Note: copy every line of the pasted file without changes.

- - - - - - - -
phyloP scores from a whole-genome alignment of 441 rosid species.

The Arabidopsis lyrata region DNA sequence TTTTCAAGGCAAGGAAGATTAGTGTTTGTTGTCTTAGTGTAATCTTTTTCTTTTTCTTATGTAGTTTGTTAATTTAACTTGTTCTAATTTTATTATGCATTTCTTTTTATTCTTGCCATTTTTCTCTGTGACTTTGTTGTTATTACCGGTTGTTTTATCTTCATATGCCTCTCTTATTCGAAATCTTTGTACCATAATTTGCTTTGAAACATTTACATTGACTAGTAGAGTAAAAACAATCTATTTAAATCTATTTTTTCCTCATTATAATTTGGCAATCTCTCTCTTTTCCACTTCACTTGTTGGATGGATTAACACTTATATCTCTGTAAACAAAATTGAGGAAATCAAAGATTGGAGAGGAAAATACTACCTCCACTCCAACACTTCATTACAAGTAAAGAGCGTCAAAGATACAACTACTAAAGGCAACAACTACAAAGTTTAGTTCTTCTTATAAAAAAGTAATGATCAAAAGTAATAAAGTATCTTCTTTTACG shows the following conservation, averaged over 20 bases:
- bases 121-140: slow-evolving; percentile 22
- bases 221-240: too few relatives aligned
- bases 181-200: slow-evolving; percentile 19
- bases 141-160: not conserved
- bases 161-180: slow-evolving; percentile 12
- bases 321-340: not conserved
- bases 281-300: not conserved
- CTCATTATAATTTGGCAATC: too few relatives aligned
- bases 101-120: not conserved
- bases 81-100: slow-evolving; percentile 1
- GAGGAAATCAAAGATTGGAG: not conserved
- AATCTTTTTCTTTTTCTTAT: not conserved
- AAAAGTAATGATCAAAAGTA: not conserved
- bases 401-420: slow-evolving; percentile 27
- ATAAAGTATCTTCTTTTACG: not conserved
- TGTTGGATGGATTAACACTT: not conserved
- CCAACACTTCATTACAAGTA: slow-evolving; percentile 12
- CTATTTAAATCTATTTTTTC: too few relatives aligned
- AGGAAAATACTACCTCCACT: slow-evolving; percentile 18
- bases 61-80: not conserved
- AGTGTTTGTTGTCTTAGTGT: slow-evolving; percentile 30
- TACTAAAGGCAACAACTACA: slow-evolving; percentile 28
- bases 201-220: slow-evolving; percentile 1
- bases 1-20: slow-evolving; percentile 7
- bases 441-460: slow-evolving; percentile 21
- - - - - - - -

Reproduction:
phyloP scores from a whole-genome alignment of 441 rosid species.

The Arabidopsis lyrata region DNA sequence TTTTCAAGGCAAGGAAGATTAGTGTTTGTTGTCTTAGTGTAATCTTTTTCTTTTTCTTATGTAGTTTGTTAATTTAACTTGTTCTAATTTTATTATGCATTTCTTTTTATTCTTGCCATTTTTCTCTGTGACTTTGTTGTTATTACCGGTTGTTTTATCTTCATATGCCTCTCTTATTCGAAATCTTTGTACCATAATTTGCTTTGAAACATTTACATTGACTAGTAGAGTAAAAACAATCTATTTAAATCTATTTTTTCCTCATTATAATTTGGCAATCTCTCTCTTTTCCACTTCACTTGTTGGATGGATTAACACTTATATCTCTGTAAACAAAATTGAGGAAATCAAAGATTGGAGAGGAAAATACTACCTCCACTCCAACACTTCATTACAAGTAAAGAGCGTCAAAGATACAACTACTAAAGGCAACAACTACAAAGTTTAGTTCTTCTTATAAAAAAGTAATGATCAAAAGTAATAAAGTATCTTCTTTTACG shows the following conservation, averaged over 20 bases:
- bases 121-140: slow-evolving; percentile 22
- bases 221-240: too few relatives aligned
- bases 181-200: slow-evolving; percentile 19
- bases 141-160: not conserved
- bases 161-180: slow-evolving; percentile 12
- bases 321-340: not conserved
- bases 281-300: not conserved
- CTCATTATAATTTGGCAATC: too few relatives aligned
- bases 101-120: not conserved
- bases 81-100: slow-evolving; percentile 1
- GAGGAAATCAAAGATTGGAG: not conserved
- AATCTTTTTCTTTTTCTTAT: not conserved
- AAAAGTAATGATCAAAAGTA: not conserved
- bases 401-420: slow-evolving; percentile 27
- ATAAAGTATCTTCTTTTACG: not conserved
- TGTTGGATGGATTAACACTT: not conserved
- CCAACACTTCATTACAAGTA: slow-evolving; percentile 12
- CTATTTAAATCTATTTTTTC: too few relatives aligned
- AGGAAAATACTACCTCCACT: slow-evolving; percentile 18
- bases 61-80: not conserved
- AGTGTTTGTTGTCTTAGTGT: slow-evolving; percentile 30
- TACTAAAGGCAACAACTACA: slow-evolving; percentile 28
- bases 201-220: slow-evolving; percentile 1
- bases 1-20: slow-evolving; percentile 7
- bases 441-460: slow-evolving; percentile 21